A minimum of 16 Warhill students needed to sign up in order for the Lions' boys club lacrosse team to be a go. It came down to the night of the deadline, with some last-minute recruiting, but the Lions got their team and avoided the alternative of having any of their already-committed players join Lafayette's roster.
"This has been our dream all along," Warhill assistant coach Walt Feurer said. "… It was always our intention to have three high school-represented teams."
Warhill, Jamestown and Lafayette students had competed on the same Williamsburg Royals club team in the Hampton Roads Lacrosse League the past seasons. This season, each WJCC school has its own team in the Peninsula Division of the same league, though none of them are officially affiliated with or sponsored by their respective schools. In essence, the privately-funded clubs are the Warhill Lions, the Jamestown Eagles and Lafayette Rams in name only, although in accordance with league rules, athletes must play for the team in their school district.
The ultimate goal is for the teams to be Virginia High School League-sanctioned, something that has grown common in other parts of the state, but not Hampton Roads.
Lafayette opened its home slate at Warhill Sports Complex Tuesday with a 9-6 win over Poquoson. On Wednesday, Jamestown followed with a 21-4 win over Warhill.
Due in large part to the well-established Williamsburg Warriors club program, each of the three local sides have been able to hit the ground running to a degree. Most of their players are experienced while each team lacks the quality depth of VHSL-sanctioned schools in areas like Richmond and Northern Virginia.
Jamestown boasts the best numbers with 18 on the varsity roster, and it is the only program of the three WJCC schools to feature a junior varsity team. The Eagles also have a Bruton student since Bruton doesn't have enough players for its own team. That is freshman Zach McKinley, brother of Jamestown assistant coach Ryan McKinley.
After the Royals split, it seems Jamestown got the best of the city's attacking players while Lafayette got the top defensive players.
Jamestown coach Todd Vischer expects his team to win a HRLax championship in year one.
"I think we should win," he said. "That's our goal … The only thing we're lacking is depth. Our second line of midfielders is all freshmen."
Senior attackman Chris Lansford scored five goals for Jamestown Wednesday with six assists and classmate Garrison Sherman tallied five goals and three assists.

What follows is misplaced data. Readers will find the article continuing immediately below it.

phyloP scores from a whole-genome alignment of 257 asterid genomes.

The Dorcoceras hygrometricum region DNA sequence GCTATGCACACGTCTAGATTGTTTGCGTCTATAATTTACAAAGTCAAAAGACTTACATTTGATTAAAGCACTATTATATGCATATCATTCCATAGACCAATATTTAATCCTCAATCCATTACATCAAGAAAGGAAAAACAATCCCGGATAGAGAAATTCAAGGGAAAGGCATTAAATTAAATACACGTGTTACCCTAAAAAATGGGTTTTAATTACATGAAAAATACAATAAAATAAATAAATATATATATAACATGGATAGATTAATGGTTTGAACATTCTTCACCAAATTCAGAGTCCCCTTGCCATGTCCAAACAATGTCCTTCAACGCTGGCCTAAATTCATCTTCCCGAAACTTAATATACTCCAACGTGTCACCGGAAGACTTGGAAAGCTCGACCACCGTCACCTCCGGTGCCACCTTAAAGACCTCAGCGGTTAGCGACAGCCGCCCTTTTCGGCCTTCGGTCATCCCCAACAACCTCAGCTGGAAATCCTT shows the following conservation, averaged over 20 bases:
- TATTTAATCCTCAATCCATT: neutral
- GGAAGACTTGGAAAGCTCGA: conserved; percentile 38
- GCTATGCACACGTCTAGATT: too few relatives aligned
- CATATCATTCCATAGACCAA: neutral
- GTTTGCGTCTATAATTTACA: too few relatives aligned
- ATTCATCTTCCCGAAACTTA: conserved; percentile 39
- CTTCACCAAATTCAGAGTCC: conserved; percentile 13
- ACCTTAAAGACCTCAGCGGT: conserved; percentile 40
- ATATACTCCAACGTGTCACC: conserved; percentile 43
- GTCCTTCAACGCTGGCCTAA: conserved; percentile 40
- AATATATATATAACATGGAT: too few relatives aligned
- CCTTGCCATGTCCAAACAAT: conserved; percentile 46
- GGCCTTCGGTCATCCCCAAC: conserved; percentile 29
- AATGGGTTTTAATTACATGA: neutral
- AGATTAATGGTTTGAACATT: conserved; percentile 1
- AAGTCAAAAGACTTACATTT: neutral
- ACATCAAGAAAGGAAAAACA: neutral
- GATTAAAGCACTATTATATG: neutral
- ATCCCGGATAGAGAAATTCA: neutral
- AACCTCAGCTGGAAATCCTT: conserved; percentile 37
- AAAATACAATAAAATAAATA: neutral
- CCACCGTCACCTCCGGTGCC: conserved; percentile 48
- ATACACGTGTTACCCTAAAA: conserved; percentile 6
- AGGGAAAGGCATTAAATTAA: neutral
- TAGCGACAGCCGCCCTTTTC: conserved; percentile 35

Junior midfielder Zach Pennycuff, who was dominant Wednesday on faceoffs, and sophomore Marshall Flagg are among Jamestown's other top players.
"I think our attack could probably play as well as any attack in Richmond," Vischer said. "I think that we're a little weak at midfield, a little weak at defense. We have a freshman starting goalie. I think we have a bunch of weaknesses in relation to the VHSL-sanctioned clubs that have been playing for 10 years."
That won't be a problem as far as head-to-head competition. Club teams are not permitted to play VHSL-sanctioned ones.
Matt Rice scored six goals against Poquoson for Lafayette, which is coached by Brian Erwin.
Erwin said the Rams have some baseball converts. They've got some football standouts, too, including his son Jack and Liam Walters.
Walters is a team captain along with goalie Chris Belden and Wynn Berry.
Brian Erwin has been involved in local lacrosse for more than a decade and played for Washington College in Maryland.
"Lacrosse continues to expand," he said. "It's the fastest-growing team sport in the country. I think the play here is competitive and it's going to continue to improve."
Warhill got two goals apiece Wednesday from junior Nathan Brungot and senior Kevin Giles.
Another positive for Feurer Wednesday was the turnout.
"It's great to see the student body on hand," he said. "That's how the word gets around."
Holtzman can be reached by phone at 757-298-5830.